Garlic Powder Substitutes: 5 Effective Swaps With Same Flavor

It’s easy to source garlic powder substitutes from your kitchen shelf itself. So don’t worry if you have run out of this wonderful spice.

Adding a little amount of ground garlic into pasta, pizza or grilled chicken is a must-have ingredient for many of us. Even without the ground garlic, you can still get the same flavor by adding other garlic products.

If you don’t wish to add garlic to your foods for some reason, you have a few other good alternatives to garlic as well. But you may lose out on flavor.

Yes, in this article you will get to know about the best replacements for garlic powder.

What is Garlic powder?

Garlic powder is made by dehydrating the raw garlic and then finely grinding it into powder form.

Garlic powder is a versatile ingredient in recipes that call for fresh or dried garlic.

It’s more concentrated and has an intense flavor similar to fresh garlic.

By the way, don’t mistake garlic powder with garlic salt. Garlic powder contains pure garlic only, no salt.

Nota bene: According to a March 2001 review published in The Journal of Nutrition. Garlic powder, made from fresh, dried garlic cloves contains alliin and allinase, but not allicin.”

Uses of Garlic powder in cooking

Garlic powder is a flavoring spice used in some recipes.

It gives the food a rich garlicky aroma and taste. However, the taste is a bit different from the fresh garlic.

It is sweeter and has a milder flavor than fresh garlic. It produces a flavor akin to roasted or sautéd garlic.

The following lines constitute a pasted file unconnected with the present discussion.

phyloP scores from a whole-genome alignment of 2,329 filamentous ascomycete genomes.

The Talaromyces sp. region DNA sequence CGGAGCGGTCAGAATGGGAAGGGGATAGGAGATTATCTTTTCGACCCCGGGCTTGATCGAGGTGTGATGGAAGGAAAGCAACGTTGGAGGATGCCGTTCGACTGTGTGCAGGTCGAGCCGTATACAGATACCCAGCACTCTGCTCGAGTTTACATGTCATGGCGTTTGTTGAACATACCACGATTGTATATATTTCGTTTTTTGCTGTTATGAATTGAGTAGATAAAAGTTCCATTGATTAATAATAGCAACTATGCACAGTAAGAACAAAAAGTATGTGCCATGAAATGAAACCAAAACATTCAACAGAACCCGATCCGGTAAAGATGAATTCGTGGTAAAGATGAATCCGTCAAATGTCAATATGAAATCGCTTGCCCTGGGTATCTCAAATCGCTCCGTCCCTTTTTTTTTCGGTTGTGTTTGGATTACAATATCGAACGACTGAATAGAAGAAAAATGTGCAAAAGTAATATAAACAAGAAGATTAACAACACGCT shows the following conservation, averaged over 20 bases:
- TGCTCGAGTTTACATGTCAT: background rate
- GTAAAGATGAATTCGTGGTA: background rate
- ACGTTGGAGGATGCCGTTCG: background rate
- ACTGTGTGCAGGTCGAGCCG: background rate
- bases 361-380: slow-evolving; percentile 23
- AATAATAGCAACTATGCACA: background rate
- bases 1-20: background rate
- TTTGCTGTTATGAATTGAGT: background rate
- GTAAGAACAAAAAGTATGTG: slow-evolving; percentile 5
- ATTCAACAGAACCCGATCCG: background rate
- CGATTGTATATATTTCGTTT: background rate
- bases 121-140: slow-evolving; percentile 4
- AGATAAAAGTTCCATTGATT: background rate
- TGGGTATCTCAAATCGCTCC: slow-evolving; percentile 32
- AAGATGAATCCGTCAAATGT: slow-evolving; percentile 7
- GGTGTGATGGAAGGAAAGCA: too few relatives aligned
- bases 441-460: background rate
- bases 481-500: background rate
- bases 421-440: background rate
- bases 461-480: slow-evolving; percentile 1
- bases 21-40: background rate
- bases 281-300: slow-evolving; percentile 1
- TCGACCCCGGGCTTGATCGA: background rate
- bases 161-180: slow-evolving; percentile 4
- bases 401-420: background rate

Garlic powder is a common ingredient in salad dressings, sauces, soups, rubs, and marinades. You can also sprinkle it over grilled meat and vegetables.

It is a fine replacement for fresh garlic cloves. Above all, it is very convenient to store and easy to use in your recipes.

Nota bene: Garlic may help to reduce LDL cholesterol and blood pressure like regular medication.

5 easy garlic powder substitutes

Garlic powder is a versatile spice ingredient that you should have in your kitchen.  Occasionally, you might just run out of it, or for some reason, you prefer to substitute it.  Here are the best replacements for garlic powder:

1. Granulated garlic

Granulated garlic and garlic powder are prepared in the same way. The main difference lies in its appearance.

Granulated garlic has a thick granules-like texture, while garlic powder is finely ground.

You can get either roasted granulated garlic with mild flavor or an unroasted one with strong garlic flavor.

Ground garlic contains more garlic in concentrated form. When you substitute the powder with granules, you need to use a higher amount of the granules. Instead of one teaspoon of ground garlic, use 2 teaspoons of garlic granules.

2. Garlic salt

Garlic salt is a flavored salt made of a mixture of dried, ground garlic, and table salt. Also, it may contain an anti-caking agent like calcium silicate.

It’s best to use garlic salt in recipes that require both garlic and salty savory flavor.

Please note, you should use a not large quantity of garlic salt, or else your dish would turn salty.